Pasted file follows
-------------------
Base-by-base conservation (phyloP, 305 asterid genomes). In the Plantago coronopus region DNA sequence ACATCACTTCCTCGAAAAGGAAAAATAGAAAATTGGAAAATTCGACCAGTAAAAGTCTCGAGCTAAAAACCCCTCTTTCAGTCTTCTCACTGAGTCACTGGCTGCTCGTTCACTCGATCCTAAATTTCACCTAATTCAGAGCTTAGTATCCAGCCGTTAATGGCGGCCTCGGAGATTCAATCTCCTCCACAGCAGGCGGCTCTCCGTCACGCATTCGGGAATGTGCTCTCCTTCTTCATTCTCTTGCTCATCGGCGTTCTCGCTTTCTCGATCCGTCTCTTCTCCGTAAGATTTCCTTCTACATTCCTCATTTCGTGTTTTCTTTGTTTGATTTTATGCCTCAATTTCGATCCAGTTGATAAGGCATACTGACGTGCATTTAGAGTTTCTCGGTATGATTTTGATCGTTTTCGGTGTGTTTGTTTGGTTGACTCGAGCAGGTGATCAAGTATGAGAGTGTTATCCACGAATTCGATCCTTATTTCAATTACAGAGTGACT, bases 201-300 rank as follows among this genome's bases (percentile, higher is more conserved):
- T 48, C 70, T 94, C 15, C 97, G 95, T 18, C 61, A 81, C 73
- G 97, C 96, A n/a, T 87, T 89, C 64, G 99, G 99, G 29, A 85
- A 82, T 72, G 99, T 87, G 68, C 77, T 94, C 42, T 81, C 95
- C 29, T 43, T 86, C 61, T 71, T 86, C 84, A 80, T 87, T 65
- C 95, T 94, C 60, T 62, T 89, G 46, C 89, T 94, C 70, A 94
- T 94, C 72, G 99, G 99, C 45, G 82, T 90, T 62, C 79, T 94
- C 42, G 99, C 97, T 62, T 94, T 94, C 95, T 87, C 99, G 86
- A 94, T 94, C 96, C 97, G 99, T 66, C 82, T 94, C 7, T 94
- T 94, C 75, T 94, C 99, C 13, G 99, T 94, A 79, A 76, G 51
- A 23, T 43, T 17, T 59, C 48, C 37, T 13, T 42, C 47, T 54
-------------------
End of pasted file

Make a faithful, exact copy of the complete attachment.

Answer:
Base-by-base conservation (phyloP, 305 asterid genomes). In the Plantago coronopus region DNA sequence ACATCACTTCCTCGAAAAGGAAAAATAGAAAATTGGAAAATTCGACCAGTAAAAGTCTCGAGCTAAAAACCCCTCTTTCAGTCTTCTCACTGAGTCACTGGCTGCTCGTTCACTCGATCCTAAATTTCACCTAATTCAGAGCTTAGTATCCAGCCGTTAATGGCGGCCTCGGAGATTCAATCTCCTCCACAGCAGGCGGCTCTCCGTCACGCATTCGGGAATGTGCTCTCCTTCTTCATTCTCTTGCTCATCGGCGTTCTCGCTTTCTCGATCCGTCTCTTCTCCGTAAGATTTCCTTCTACATTCCTCATTTCGTGTTTTCTTTGTTTGATTTTATGCCTCAATTTCGATCCAGTTGATAAGGCATACTGACGTGCATTTAGAGTTTCTCGGTATGATTTTGATCGTTTTCGGTGTGTTTGTTTGGTTGACTCGAGCAGGTGATCAAGTATGAGAGTGTTATCCACGAATTCGATCCTTATTTCAATTACAGAGTGACT, bases 201-300 rank as follows among this genome's bases (percentile, higher is more conserved):
- T 48, C 70, T 94, C 15, C 97, G 95, T 18, C 61, A 81, C 73
- G 97, C 96, A n/a, T 87, T 89, C 64, G 99, G 99, G 29, A 85
- A 82, T 72, G 99, T 87, G 68, C 77, T 94, C 42, T 81, C 95
- C 29, T 43, T 86, C 61, T 71, T 86, C 84, A 80, T 87, T 65
- C 95, T 94, C 60, T 62, T 89, G 46, C 89, T 94, C 70, A 94
- T 94, C 72, G 99, G 99, C 45, G 82, T 90, T 62, C 79, T 94
- C 42, G 99, C 97, T 62, T 94, T 94, C 95, T 87, C 99, G 86
- A 94, T 94, C 96, C 97, G 99, T 66, C 82, T 94, C 7, T 94
- T 94, C 75, T 94, C 99, C 13, G 99, T 94, A 79, A 76, G 51
- A 23, T 43, T 17, T 59, C 48, C 37, T 13, T 42, C 47, T 54